Terry Sullivan, nursery teacher, East London
Keep the post in public hands
Gordon Brown has spent so much public money bailing out banks, yet people like Lord Mandelson are insisting the post office cannot survive under state ownership.
Who are they trying to fool? I think that post office workers should remember this contradiction, get active and sever all funding to the Labour Party.
The government never acts in the interests of ordinary working people. Brown only looks after his rich friends.
Louise Parham, East London
An ideological commitment
Privatisation will be a disaster for the postal service, just as it was for the railways.
The government says it is necessary to generate capital investment. But any private stake in Royal Mail will take money out to pay private profits.
Privatisation will also lead to thousands of redundancies as Royal Mail is “rationalised”.
This decision is ideologically driven by Labour’s commitment to Thatcherism.
Mark Holt, Liverpool
Calling 1960s left activists
I am a PhD student researching Britain’s left activist scene from 1965 to 1974.
I’m interested in personal experiences of political activism and how it shaped people’s day-to-day lives.
If anyone active in left circles at that time has diaries, personal letters, notes, memoirs, or any similar material, please contact me at [email protected] – all material will be treated with strict respect, care and confidence.
Celia Hughes, Warwick
Penalised for work accident
Tesco’s sick policy is awful – and its treatment of staff is just appalling.
I work for the home shopping department as a driver. I slipped over on someone’s drive while making a delivery and had to take a week off work.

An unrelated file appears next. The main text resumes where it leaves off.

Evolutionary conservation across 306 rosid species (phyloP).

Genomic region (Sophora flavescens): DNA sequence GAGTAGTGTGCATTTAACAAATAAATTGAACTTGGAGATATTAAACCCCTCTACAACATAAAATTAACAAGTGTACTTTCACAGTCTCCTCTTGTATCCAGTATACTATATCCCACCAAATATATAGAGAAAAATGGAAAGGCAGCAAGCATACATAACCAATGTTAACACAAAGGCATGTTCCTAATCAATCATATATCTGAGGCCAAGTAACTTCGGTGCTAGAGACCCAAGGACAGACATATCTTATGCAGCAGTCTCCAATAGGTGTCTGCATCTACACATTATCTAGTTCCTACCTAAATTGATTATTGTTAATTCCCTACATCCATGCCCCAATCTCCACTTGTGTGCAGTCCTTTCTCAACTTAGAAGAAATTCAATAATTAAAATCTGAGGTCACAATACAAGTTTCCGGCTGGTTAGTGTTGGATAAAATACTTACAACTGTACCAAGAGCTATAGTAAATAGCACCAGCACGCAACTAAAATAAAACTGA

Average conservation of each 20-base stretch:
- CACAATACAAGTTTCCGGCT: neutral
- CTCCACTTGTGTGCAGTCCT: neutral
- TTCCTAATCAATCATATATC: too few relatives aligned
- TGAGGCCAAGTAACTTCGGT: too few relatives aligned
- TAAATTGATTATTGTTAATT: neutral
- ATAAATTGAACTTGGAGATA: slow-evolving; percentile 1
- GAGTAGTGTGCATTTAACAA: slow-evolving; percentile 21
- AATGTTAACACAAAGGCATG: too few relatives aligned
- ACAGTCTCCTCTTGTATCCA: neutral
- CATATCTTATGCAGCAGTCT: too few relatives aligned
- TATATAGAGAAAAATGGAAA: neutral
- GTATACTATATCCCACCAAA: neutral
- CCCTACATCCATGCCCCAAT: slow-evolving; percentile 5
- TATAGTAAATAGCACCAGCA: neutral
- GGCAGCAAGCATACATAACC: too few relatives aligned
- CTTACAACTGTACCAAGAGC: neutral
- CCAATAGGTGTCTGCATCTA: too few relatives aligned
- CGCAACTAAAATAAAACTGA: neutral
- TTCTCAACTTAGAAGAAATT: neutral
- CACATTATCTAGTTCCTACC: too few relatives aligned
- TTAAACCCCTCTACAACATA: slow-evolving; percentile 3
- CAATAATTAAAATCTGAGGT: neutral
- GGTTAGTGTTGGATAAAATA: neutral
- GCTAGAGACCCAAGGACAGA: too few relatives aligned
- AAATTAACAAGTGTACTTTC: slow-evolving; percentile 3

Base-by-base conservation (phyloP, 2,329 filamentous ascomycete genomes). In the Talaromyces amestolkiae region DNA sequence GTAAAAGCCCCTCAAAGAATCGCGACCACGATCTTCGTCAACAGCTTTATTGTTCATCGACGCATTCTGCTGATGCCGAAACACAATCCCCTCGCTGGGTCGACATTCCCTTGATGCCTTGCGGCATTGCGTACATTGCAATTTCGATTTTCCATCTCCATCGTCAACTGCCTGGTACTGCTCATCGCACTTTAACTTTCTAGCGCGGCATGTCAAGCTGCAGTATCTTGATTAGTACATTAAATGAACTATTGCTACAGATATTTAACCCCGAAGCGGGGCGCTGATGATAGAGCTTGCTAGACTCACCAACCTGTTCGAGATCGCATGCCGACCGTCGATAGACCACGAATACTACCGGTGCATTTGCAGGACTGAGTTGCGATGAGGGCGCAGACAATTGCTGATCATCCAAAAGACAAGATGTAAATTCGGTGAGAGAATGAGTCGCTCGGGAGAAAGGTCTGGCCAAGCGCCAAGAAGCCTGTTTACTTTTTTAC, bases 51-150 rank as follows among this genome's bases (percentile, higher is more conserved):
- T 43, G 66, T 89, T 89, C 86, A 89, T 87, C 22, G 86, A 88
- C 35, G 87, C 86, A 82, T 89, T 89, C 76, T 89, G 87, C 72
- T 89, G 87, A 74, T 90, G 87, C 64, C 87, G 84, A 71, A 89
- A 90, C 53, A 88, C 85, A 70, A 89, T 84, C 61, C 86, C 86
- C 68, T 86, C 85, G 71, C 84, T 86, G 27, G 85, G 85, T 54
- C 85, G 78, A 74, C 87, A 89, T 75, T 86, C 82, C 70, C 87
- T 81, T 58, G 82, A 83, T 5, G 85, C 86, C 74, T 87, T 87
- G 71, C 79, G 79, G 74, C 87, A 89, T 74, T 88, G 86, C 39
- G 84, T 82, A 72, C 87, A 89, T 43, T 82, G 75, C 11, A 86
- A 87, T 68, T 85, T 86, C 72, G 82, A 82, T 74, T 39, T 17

For that I was issued with a warning which stays on my disciplinary record and can be brought into play at any time should I be off sick again. Why should I be penalised for an incident at work?
Tesco worker, by email
SWP is about taking action...
David Willmer says the Socialist Workers Party (SWP) “seems to be dominated by people who propagate rhetoric and don’t do anything” (» Letters, 28 February).
I’d argue that we achieve a fair amount relative to our size.
In the first two months of this year we have been instrumental in organising a number of protests against the attack on Gaza, numerous paper sales and weekly branch meetings that have been well attended.
Alex Hopkins, Liverpool
...but theory matters too
In reply to David Willmer – words carry political ideas and we do debate what needs to be done, because we want to get it right.
But decisions have to be put into action, otherwise you can’t know if the decision was right. We need both theory and practice – united in action.
H Fahone, South Wales
Confronting the Nazi BNP
Socialist Worker sellers in Brighton were angered recently when three Nazis approached our stall and attempted to intimidate us. We ignored their provocation and carried on selling – they soon scurried off.
The BNP has made several pushes in Sussex over the last few months but have been soundly beaten back.
It’s important that we carry socialist arguments to the wider public – arguments that provide explanations for the economic crisis and that show how people can fight back in a positive way.
Stephen McLean, Brighton